By Shabina Akhtar, TwoCircles.net
West Bengal became the first Indian state to stall ground level preparation being done for the implementation of the National Population Register (NPR). However, Bengal-based activists who have been working hard to build an anti-NRC movement in Bengal have claimed that the state government’s move is an outcome of their collective pressure on the state government to come clear on their stand on NPR.
Speaking to TwoCircles.net, Altaf Ahmed, general secretary of APDR, said, “We had exposed the state government when they were secretly having government officials trained at Salt Lake. We had even demonstrated against the state government back then. I guess, with the Chief Minister spearheading the anti-NRC movement in Bengal, has been forced to issue a stay order.”
Adding to that co-convenor of Joint Forum Against NRC, Prasenjit Bose said, “It’s a mere departmental stay order and not a public notification. Also, the move comes after the Forum filed a writ petition challenging the Union Home Ministry’s notification on NPR. The state government is one of the respondents in this case and is bound to give a written response to clear its stand on NPR.”
Like many activists, Bose also feels that the stay order issued has no legal sanctity. He said, “NPR has been notified by the Union Home Ministry through Gazette Notification on July 31, 2019, under the Citizenship Rules, 2003. The WB government’s communication does not mention any legal provision or rationale.”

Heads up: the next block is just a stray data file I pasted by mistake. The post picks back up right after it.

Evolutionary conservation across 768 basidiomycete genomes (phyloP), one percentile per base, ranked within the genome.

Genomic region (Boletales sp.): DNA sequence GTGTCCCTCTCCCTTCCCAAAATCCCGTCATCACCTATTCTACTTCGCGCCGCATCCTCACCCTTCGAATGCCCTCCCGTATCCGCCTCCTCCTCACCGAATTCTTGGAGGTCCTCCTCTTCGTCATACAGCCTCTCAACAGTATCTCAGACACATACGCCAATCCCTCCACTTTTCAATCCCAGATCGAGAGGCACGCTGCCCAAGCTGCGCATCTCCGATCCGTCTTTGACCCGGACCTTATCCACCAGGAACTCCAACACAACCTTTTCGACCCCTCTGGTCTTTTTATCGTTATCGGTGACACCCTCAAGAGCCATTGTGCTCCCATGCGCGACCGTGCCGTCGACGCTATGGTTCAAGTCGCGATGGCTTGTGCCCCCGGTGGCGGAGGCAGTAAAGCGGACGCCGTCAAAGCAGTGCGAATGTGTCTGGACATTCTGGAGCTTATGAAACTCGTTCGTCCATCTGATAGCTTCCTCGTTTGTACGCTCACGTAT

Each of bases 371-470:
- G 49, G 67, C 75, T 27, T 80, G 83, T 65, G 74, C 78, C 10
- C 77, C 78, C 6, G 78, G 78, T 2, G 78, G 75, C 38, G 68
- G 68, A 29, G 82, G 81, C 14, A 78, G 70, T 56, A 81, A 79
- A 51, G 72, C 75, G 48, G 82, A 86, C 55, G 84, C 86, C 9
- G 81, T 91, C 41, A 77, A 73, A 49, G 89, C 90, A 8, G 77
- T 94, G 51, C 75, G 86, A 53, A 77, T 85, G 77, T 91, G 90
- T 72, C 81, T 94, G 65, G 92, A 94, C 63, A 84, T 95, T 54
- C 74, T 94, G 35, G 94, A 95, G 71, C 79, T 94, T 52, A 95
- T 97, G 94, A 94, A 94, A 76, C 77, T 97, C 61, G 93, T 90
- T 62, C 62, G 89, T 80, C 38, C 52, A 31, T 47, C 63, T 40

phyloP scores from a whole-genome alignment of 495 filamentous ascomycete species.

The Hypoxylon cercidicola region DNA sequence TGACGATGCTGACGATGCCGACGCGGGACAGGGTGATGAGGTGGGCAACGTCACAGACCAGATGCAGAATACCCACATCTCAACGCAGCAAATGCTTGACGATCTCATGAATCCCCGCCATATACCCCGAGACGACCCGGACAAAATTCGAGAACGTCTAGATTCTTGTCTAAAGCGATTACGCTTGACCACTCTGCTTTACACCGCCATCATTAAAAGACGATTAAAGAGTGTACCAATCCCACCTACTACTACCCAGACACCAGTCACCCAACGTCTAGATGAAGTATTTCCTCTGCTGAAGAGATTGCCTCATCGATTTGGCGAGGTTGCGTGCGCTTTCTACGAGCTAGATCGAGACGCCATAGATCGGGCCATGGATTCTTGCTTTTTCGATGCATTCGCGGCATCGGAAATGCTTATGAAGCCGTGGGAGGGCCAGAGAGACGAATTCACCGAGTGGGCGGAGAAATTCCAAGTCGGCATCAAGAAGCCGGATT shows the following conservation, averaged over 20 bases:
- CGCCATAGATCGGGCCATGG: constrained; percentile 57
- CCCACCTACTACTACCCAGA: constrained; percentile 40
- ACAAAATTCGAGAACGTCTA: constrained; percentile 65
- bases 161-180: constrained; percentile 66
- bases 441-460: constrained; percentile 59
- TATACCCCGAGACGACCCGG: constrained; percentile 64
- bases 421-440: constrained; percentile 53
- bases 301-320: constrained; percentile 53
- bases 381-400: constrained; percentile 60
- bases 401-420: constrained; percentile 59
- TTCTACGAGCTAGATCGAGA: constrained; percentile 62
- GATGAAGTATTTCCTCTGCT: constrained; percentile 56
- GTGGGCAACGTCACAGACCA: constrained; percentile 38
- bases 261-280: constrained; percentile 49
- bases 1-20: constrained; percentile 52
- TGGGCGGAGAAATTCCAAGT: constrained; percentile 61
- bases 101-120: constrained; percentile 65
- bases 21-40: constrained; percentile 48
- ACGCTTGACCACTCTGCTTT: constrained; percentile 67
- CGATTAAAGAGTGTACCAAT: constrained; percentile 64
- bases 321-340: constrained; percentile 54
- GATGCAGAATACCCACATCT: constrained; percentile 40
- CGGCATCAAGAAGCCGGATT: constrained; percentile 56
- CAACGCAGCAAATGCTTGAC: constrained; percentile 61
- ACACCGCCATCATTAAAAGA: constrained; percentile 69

However, there are a few activists, who feel that the CM’s intention shouldn’t be doubted. “We had been raising concern over the CM’s silence on NPR issue and the training for NPR initiated by the state government. The stay order is a welcome move,” said Tanmay Ghosh, president of Bangla Sanskriti Mancha, an NGO which has been educating the masses about the ill effects of NRC, NPR and CAA. He further added, “We must not doubt the intent of the chief minister.” He then added, “I welcome the move of the state government to stall NPR activities, and am hopeful that other states will take a cue from Bengal and develop a similar anti- NRC, NPR and CAA movement.”
On being told, that citizenship is decided by the central government and the state would be helpless to stall the implementation, he pointed out, “Citizenship is governed by the centre, but to have NRC and NOR implemented, the centre will need cooperation from the state. Where will it get the human resource to have it implemented? Passport Seva Kendra officials alone will not be able to execute this tall an order. Also, what about the funds? Assam NRC alone cost around INR 1600 crores, so imagine how much a pan-India NRC would cost the present government.